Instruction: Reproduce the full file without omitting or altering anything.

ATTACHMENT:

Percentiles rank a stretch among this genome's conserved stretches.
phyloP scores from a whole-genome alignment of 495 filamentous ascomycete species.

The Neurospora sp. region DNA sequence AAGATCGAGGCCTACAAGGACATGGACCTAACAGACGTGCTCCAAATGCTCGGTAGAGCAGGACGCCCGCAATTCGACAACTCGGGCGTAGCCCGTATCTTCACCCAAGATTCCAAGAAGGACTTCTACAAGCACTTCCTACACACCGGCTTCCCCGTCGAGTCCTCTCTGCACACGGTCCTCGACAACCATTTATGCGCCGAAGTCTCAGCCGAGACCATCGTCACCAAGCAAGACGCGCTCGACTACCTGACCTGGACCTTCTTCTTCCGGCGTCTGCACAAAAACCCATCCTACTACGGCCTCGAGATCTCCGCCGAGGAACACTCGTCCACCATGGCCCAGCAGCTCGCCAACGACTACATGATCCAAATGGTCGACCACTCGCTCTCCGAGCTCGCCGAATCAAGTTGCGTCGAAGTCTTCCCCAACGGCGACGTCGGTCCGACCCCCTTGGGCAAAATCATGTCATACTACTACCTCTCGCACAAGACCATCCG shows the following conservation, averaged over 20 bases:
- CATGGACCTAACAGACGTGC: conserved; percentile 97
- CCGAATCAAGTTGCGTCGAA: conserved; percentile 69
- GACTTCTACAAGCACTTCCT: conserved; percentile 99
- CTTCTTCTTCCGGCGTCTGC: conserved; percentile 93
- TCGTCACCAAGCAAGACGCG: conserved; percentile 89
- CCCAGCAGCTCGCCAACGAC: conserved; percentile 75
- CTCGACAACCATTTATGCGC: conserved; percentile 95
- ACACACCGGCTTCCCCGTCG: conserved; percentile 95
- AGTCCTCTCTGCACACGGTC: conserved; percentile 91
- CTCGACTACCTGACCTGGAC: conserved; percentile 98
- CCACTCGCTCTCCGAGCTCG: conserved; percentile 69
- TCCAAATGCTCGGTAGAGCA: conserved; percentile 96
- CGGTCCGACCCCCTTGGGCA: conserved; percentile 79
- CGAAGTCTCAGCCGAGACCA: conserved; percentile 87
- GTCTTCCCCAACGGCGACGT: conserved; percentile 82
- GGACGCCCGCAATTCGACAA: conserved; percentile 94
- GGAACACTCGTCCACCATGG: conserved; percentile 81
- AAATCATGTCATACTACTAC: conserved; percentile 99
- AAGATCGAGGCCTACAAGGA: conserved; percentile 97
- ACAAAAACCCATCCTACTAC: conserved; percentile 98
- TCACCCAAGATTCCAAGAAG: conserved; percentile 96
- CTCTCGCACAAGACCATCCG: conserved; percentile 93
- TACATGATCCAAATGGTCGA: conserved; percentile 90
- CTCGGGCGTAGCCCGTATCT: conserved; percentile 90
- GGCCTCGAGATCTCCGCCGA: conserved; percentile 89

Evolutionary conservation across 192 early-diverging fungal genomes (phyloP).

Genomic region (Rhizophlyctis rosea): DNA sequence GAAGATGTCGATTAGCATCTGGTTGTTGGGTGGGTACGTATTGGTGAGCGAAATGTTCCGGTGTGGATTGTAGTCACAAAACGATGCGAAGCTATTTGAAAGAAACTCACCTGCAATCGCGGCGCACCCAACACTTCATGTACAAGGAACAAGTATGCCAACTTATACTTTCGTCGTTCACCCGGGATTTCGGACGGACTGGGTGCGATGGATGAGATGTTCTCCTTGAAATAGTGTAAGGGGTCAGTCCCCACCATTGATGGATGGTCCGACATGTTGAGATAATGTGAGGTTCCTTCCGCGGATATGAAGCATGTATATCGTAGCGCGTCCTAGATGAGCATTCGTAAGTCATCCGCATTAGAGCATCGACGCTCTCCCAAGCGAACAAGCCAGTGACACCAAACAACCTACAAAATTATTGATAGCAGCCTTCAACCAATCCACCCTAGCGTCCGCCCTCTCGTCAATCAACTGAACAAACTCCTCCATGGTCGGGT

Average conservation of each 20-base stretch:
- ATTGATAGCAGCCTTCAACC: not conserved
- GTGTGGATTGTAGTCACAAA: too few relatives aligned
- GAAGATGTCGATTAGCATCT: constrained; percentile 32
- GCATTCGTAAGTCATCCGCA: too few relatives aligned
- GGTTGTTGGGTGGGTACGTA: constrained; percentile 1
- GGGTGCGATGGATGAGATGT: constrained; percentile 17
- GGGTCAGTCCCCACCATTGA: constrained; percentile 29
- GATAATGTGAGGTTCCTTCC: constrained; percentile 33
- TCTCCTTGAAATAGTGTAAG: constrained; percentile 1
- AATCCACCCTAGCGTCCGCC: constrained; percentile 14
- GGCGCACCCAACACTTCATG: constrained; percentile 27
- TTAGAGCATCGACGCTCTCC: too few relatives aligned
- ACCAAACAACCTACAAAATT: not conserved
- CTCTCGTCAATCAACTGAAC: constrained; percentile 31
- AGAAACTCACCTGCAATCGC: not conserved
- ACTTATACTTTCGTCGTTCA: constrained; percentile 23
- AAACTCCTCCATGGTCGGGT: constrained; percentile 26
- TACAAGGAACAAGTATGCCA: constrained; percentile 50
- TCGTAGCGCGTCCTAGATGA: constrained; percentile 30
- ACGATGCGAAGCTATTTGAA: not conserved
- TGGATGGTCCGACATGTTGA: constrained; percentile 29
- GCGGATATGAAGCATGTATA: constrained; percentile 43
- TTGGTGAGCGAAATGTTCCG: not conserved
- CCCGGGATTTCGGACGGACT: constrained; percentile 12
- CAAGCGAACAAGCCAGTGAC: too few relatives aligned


Percentiles rank a stretch among this genome's conserved stretches.
phyloP scores from a whole-genome alignment of 495 filamentous ascomycete species.

The Neurospora sp. region DNA sequence AAGATCGAGGCCTACAAGGACATGGACCTAACAGACGTGCTCCAAATGCTCGGTAGAGCAGGACGCCCGCAATTCGACAACTCGGGCGTAGCCCGTATCTTCACCCAAGATTCCAAGAAGGACTTCTACAAGCACTTCCTACACACCGGCTTCCCCGTCGAGTCCTCTCTGCACACGGTCCTCGACAACCATTTATGCGCCGAAGTCTCAGCCGAGACCATCGTCACCAAGCAAGACGCGCTCGACTACCTGACCTGGACCTTCTTCTTCCGGCGTCTGCACAAAAACCCATCCTACTACGGCCTCGAGATCTCCGCCGAGGAACACTCGTCCACCATGGCCCAGCAGCTCGCCAACGACTACATGATCCAAATGGTCGACCACTCGCTCTCCGAGCTCGCCGAATCAAGTTGCGTCGAAGTCTTCCCCAACGGCGACGTCGGTCCGACCCCCTTGGGCAAAATCATGTCATACTACTACCTCTCGCACAAGACCATCCG shows the following conservation, averaged over 20 bases:
- CATGGACCTAACAGACGTGC: conserved; percentile 97
- CCGAATCAAGTTGCGTCGAA: conserved; percentile 69
- GACTTCTACAAGCACTTCCT: conserved; percentile 99
- CTTCTTCTTCCGGCGTCTGC: conserved; percentile 93
- TCGTCACCAAGCAAGACGCG: conserved; percentile 89
- CCCAGCAGCTCGCCAACGAC: conserved; percentile 75
- CTCGACAACCATTTATGCGC: conserved; percentile 95
- ACACACCGGCTTCCCCGTCG: conserved; percentile 95
- AGTCCTCTCTGCACACGGTC: conserved; percentile 91
- CTCGACTACCTGACCTGGAC: conserved; percentile 98
- CCACTCGCTCTCCGAGCTCG: conserved; percentile 69
- TCCAAATGCTCGGTAGAGCA: conserved; percentile 96
- CGGTCCGACCCCCTTGGGCA: conserved; percentile 79
- CGAAGTCTCAGCCGAGACCA: conserved; percentile 87
- GTCTTCCCCAACGGCGACGT: conserved; percentile 82
- GGACGCCCGCAATTCGACAA: conserved; percentile 94
- GGAACACTCGTCCACCATGG: conserved; percentile 81
- AAATCATGTCATACTACTAC: conserved; percentile 99
- AAGATCGAGGCCTACAAGGA: conserved; percentile 97
- ACAAAAACCCATCCTACTAC: conserved; percentile 98
- TCACCCAAGATTCCAAGAAG: conserved; percentile 96
- CTCTCGCACAAGACCATCCG: conserved; percentile 93
- TACATGATCCAAATGGTCGA: conserved; percentile 90
- CTCGGGCGTAGCCCGTATCT: conserved; percentile 90
- GGCCTCGAGATCTCCGCCGA: conserved; percentile 89

Evolutionary conservation across 192 early-diverging fungal genomes (phyloP).

Genomic region (Rhizophlyctis rosea): DNA sequence GAAGATGTCGATTAGCATCTGGTTGTTGGGTGGGTACGTATTGGTGAGCGAAATGTTCCGGTGTGGATTGTAGTCACAAAACGATGCGAAGCTATTTGAAAGAAACTCACCTGCAATCGCGGCGCACCCAACACTTCATGTACAAGGAACAAGTATGCCAACTTATACTTTCGTCGTTCACCCGGGATTTCGGACGGACTGGGTGCGATGGATGAGATGTTCTCCTTGAAATAGTGTAAGGGGTCAGTCCCCACCATTGATGGATGGTCCGACATGTTGAGATAATGTGAGGTTCCTTCCGCGGATATGAAGCATGTATATCGTAGCGCGTCCTAGATGAGCATTCGTAAGTCATCCGCATTAGAGCATCGACGCTCTCCCAAGCGAACAAGCCAGTGACACCAAACAACCTACAAAATTATTGATAGCAGCCTTCAACCAATCCACCCTAGCGTCCGCCCTCTCGTCAATCAACTGAACAAACTCCTCCATGGTCGGGT

Average conservation of each 20-base stretch:
- ATTGATAGCAGCCTTCAACC: not conserved
- GTGTGGATTGTAGTCACAAA: too few relatives aligned
- GAAGATGTCGATTAGCATCT: constrained; percentile 32
- GCATTCGTAAGTCATCCGCA: too few relatives aligned
- GGTTGTTGGGTGGGTACGTA: constrained; percentile 1
- GGGTGCGATGGATGAGATGT: constrained; percentile 17
- GGGTCAGTCCCCACCATTGA: constrained; percentile 29
- GATAATGTGAGGTTCCTTCC: constrained; percentile 33
- TCTCCTTGAAATAGTGTAAG: constrained; percentile 1
- AATCCACCCTAGCGTCCGCC: constrained; percentile 14
- GGCGCACCCAACACTTCATG: constrained; percentile 27
- TTAGAGCATCGACGCTCTCC: too few relatives aligned
- ACCAAACAACCTACAAAATT: not conserved
- CTCTCGTCAATCAACTGAAC: constrained; percentile 31
- AGAAACTCACCTGCAATCGC: not conserved
- ACTTATACTTTCGTCGTTCA: constrained; percentile 23
- AAACTCCTCCATGGTCGGGT: constrained; percentile 26
- TACAAGGAACAAGTATGCCA: constrained; percentile 50
- TCGTAGCGCGTCCTAGATGA: constrained; percentile 30
- ACGATGCGAAGCTATTTGAA: not conserved
- TGGATGGTCCGACATGTTGA: constrained; percentile 29
- GCGGATATGAAGCATGTATA: constrained; percentile 43
- TTGGTGAGCGAAATGTTCCG: not conserved
- CCCGGGATTTCGGACGGACT: constrained; percentile 12
- CAAGCGAACAAGCCAGTGAC: too few relatives aligned